He smashed it (maybe with a bat?), but investigators were able to pull the video off of the HDD. The ADA citied video from multiple cameras in his address to the court. Also smashed his mobile phone but there too the investigators pull the SMS messages from storage showing texts back and forth between the victim and accused.
Good feedback! Makes sense - he probably figured breaking the recorder would be enough but did not realize the hard drives were still viable.
"Prosecutors said home surveillance videos from Hernandez’s house showed him in possession of firearms before and after Lloyd was killed"
"video recorded by 14 cameras trained on the outside and inside of Hernandez’s home"
From NYTimes article
Bosch Security Systems Inc.
Guy had a 40 million dollar contract and killed someone. I still can't wrap my head around it. What a complete waste of talent. But as is obvious from the details of the story he wasn't the sharpest tool in the shed.
I watched the hearing live when I was in New Hampshire this week. Apparently when he went to the gas station he got Black and Mild cigars and cotton candy bubblicious gum. In the rental car they found a shell case matching his gun and a piece of the cotton candy bubble gum as well.
He is so screwed.
I'm sure it's more of a question for legal experts, but can video from a person's home surveillance system be used in a court of law as evidence against them? Wouldn't that be some form of self-incrimination?
Self-incrimination is typically defined as a person make statements against himself, e.g., "The right against self-incrimination forbids the government from compelling any person to give testimonial evidence that would likely incriminate him during a subsequent criminal case."
Yes it can be used against them in the same way receipts can be used to show someone bought fertilizer and the GPS in a person's car can be used to show what routes they'd driven over the last month.
Maybe he should have pulled a "Tricky Dick" Nixon and have 18 minutes of blank surveillance footage. ;-P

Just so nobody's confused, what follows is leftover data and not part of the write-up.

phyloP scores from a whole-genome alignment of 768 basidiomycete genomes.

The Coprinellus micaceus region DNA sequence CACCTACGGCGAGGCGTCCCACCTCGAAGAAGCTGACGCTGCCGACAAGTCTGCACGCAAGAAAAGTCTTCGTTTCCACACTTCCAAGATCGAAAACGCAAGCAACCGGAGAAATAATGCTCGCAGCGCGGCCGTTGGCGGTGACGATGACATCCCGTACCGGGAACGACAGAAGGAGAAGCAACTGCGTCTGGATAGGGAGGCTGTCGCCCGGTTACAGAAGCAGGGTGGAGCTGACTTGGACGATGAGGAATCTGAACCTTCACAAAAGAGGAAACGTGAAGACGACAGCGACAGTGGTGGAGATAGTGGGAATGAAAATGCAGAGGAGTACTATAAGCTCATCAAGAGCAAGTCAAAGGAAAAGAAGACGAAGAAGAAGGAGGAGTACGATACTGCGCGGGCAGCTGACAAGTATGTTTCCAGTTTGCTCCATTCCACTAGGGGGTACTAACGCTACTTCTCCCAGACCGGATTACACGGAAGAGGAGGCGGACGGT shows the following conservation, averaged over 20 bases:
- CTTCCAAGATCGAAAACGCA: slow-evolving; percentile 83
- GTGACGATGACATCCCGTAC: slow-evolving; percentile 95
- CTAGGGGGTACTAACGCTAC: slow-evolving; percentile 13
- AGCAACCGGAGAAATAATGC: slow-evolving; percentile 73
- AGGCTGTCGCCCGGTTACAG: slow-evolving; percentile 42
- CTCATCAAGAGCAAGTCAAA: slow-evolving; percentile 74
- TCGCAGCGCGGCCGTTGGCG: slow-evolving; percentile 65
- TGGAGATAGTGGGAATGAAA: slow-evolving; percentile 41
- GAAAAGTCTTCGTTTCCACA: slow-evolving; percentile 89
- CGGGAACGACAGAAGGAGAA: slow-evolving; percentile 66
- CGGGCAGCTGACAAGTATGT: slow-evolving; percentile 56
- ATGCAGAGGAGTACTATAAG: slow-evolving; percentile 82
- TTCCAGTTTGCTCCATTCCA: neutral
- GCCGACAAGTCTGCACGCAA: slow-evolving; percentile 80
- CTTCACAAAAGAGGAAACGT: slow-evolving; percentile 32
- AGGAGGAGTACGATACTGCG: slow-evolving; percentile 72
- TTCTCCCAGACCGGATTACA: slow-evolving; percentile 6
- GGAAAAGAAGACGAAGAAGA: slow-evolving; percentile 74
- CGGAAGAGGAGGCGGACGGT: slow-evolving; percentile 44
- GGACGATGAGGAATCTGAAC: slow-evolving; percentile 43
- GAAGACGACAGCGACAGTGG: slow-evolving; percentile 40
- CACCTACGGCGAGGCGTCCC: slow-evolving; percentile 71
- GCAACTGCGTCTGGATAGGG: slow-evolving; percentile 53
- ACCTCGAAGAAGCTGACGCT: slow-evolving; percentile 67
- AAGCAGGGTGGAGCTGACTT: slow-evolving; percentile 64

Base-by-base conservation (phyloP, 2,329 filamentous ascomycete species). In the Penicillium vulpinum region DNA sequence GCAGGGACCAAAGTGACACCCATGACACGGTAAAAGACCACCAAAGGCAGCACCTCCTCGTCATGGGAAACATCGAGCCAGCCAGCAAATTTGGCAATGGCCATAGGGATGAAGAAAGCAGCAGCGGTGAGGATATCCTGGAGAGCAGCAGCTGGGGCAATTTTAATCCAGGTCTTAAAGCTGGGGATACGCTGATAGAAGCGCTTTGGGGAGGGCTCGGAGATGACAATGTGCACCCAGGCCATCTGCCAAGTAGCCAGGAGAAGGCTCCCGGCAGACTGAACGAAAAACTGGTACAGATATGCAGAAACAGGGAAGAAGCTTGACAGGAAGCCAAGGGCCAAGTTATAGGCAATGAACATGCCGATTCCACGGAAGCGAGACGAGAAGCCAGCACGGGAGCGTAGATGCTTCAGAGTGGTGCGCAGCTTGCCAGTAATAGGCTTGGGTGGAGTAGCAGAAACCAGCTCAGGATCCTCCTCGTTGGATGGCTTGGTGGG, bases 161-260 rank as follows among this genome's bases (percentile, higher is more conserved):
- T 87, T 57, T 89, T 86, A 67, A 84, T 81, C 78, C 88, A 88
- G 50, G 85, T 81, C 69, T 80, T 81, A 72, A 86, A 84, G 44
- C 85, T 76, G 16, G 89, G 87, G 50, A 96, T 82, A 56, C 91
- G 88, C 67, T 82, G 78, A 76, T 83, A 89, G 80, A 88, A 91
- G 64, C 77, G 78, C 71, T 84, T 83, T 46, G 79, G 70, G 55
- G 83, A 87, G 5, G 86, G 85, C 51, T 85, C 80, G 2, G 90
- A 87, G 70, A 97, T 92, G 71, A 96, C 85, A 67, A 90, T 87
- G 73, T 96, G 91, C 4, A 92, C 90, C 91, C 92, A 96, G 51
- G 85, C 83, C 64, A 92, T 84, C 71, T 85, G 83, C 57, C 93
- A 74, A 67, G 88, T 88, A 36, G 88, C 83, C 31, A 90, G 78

Note to self: If doing something nefarious, be sure to disable recording on the surveillance system first.
A security professional told me a story about how he was asked to go to a jail to help them retrieve missing video. At first, the jail thought the system had failed. However, the security professional reviewed the logs and found that the system had been shut down for the time period in question. Evidently, someone in the jail pulled the plug before an incident and replugged it afterwards. Not good...
Part of the problem, of course, was that the machine and power cord was easily accessible by the guards.
The self-incrimination comes from having to provide information (i.e., the password) that would result in incriminating himself. The video itself would not fall under self-incrimination.
To that end, presumably you don't need encryption, even a non default password would create a similar situation.
Note to self: If doing something nefarious and you forgot to disable recording, change the default password on the video surveillance system. ;-)
It may be moot if this an easily guessed password or the password requirement can be circumvented via programming or a back door.
(Sorry I'm not able to use the link tool in Chrome for some reason it's grayed out)
The court has released some pictures from the surveillance system. I haven't found any sites with all of them yet, but these two show him creeping around his house at 3:30 am with something that looks a lot like a gun in his hand.
Nice find. Carlton, if you (or anyone) can find what surveillance make / model he used, it would be very interesting.
Dude named Michael Connors from Home-Tech Custom AV sold Hernandez his home system....
His site shows Honeywell Cameras...
Hmm. I can give Connors a call and ask him. And if he doesn't want to tell, I can ask the DA for evidence receipts.
Also, the 'DVR stack with Remote' image he uses shows Speco DVRs